Art by Charito Yap | The Come Up
So we just lived through another “Houston Appreciation Weekend.” You know, the weekend when Drake comes to Houston and “shows love to the city” for everything Houston has done for his career to date. And by “everything Houston has done for his career,” I imagine he means something along the lines of showing him love and allowing him to pilfer sounds and ideas under the guise of being “influenced” by the city.
I’ll admit that I’m probably not the best person to offer a criticism of Drake’s symbiotic relationship with Houston. After all, I’ve only lived here for 6 years and I’m not all that involved in the city’s music scene beyond attending the occasional concert and listening to my favorite artists on a consistent basis. However, like United State Supreme Court Justice Potter Stewart’s threshold test for obscenity, I know some bullshit when I see it.
As an idea, there’s nothing wrong with visiting a city you love — one that generally welcomes you — and putting on a bunch of events, ranging from concerts to charitable basketball games and just having a bunch of fun. That shit’s even fine in execution. I’m just not entirely sure that a few events scattered across a weekend qualifies as the most useful way to show your love to the city you’ve stripped bare for ideas on your way to becoming the megastar you are today. Call me cynical, but a Drake/OVO sponsored “appreciation weekend” essentially strikes me as some obvious, self-promoting crap. How exactly does the Houston RAP MUSIC INDUSTRY gain anything from this appreciation weekend? Folks will have some fun (we do that anyway outchea) and deal with a mild influx of traveling promoters, prostitutes and unimaginative people with no Memorial Day weekend plans. Honestly, the shit kinda sounds like every other weekend in Houston to me. But I’m kinda washed, so whatever.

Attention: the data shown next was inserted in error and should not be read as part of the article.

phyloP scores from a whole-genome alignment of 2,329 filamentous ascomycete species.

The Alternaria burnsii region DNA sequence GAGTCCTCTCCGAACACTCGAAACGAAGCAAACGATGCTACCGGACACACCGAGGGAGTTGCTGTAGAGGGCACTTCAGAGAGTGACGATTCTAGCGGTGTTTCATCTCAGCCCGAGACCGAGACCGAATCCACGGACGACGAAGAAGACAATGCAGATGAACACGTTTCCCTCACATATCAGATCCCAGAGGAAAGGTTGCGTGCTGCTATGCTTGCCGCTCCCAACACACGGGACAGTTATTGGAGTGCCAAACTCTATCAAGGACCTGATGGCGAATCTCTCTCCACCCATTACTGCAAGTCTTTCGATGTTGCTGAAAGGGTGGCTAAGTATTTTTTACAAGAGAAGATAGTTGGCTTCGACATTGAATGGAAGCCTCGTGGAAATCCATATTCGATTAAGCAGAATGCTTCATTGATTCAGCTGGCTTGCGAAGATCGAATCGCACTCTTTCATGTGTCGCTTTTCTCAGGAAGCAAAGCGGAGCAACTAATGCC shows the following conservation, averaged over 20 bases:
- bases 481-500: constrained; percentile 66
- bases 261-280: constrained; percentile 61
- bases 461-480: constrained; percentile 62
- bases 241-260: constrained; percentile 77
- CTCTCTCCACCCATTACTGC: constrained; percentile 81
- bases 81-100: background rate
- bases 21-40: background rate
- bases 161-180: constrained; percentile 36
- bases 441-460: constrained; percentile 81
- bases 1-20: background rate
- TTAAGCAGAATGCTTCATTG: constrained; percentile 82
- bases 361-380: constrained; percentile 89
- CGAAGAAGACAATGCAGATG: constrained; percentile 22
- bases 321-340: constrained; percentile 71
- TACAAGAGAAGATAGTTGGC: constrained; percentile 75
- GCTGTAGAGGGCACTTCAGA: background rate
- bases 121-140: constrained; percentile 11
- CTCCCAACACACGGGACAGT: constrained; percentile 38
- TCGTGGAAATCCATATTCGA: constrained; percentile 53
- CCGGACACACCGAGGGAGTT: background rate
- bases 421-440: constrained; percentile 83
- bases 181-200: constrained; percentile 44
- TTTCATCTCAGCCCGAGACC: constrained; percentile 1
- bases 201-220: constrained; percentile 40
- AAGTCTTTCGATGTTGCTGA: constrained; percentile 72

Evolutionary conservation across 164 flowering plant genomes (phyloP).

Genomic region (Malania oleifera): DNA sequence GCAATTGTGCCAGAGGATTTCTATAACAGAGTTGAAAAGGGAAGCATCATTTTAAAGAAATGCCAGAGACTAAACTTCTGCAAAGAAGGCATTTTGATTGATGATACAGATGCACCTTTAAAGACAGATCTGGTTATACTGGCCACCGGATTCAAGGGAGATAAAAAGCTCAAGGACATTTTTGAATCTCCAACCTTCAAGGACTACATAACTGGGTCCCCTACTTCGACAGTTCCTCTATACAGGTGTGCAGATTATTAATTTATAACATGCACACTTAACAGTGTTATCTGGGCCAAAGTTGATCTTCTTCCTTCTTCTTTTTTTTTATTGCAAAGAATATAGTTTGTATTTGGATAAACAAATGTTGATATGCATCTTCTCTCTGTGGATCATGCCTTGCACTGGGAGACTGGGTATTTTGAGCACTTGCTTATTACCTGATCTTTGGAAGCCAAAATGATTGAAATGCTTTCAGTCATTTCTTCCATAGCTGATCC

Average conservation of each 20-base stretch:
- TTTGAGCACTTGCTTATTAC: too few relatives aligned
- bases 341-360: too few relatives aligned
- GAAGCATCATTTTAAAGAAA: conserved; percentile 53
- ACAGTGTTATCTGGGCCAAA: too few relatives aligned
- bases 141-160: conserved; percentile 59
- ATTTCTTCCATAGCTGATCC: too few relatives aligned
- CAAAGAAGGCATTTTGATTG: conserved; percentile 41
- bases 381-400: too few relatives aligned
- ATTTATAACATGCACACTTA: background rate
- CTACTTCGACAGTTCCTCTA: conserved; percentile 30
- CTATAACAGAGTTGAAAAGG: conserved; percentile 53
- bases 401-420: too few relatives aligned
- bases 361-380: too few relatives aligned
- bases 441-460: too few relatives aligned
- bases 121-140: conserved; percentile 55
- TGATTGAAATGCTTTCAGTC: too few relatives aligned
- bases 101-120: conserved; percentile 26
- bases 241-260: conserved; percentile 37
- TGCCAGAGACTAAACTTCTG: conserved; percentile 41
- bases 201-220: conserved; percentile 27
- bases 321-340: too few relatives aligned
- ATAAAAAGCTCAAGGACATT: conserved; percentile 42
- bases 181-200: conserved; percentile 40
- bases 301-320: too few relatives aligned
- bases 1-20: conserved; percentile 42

Perhaps gaining shit isn’t the point of an appreciation weekend. I can’t be sure. I’m not in public relations. What I do know is that there are infinitely more useful methods of “showing your love to” or “appreciating” a city you’ve established a symbiotic (in the biological sense, dummy) relationship with. It’s not really my place to tell an influential man how to wield his influence but I’ve always found it kinda odd that Drake has never really thrown an up-and-coming Houston rapper a verse or two. We all know that the man basically writes his own checks at this point. If he throws a verse on a song (regardless of whether the shit was hot or not without him), that tends to do wonders for the other artist’s career moving forward. In other words, a Drake verse almost guarantees a hit. We’ve heard him jump on everything from Migos’ “Versace” to Tinashe’s “2 On” and most recently, he threw one of his tepid verses on the next inescapably annoying Fetty Wap single.
Drake has been famous and influential for a long fucking time. What’s stopping him from throwing a verse or two at a newish HOUSTON rapper? You can’t tell me there’s no talent outchea. I’m not in clubs like I used to be but whenever I go, I’m hearing local hits from folks like BeatKing, Chedda Da Connect, DJ Chose, Doughbeezy, DeLorean and bunch of other cats. The closest we’ve come to Drake on a new Houston rapper’s shit is the Travi$ Scott appearance on Drake’s last project–but Travi$ barely makes noise out here–he belongs more to a suburb (Missouri City). There’s also a rumored remix of the Sauce Twinz local hit “2 Legited 2 Quited” –emphasis on “rumored” given that this alleged remix was supposed to have dropped FOREVER AGO and a member of the Sauce Twinz, Sauce Walka, essentially burned the Drake bridge by going on an Instagram rant about the very thing I’m lamenting in this piece.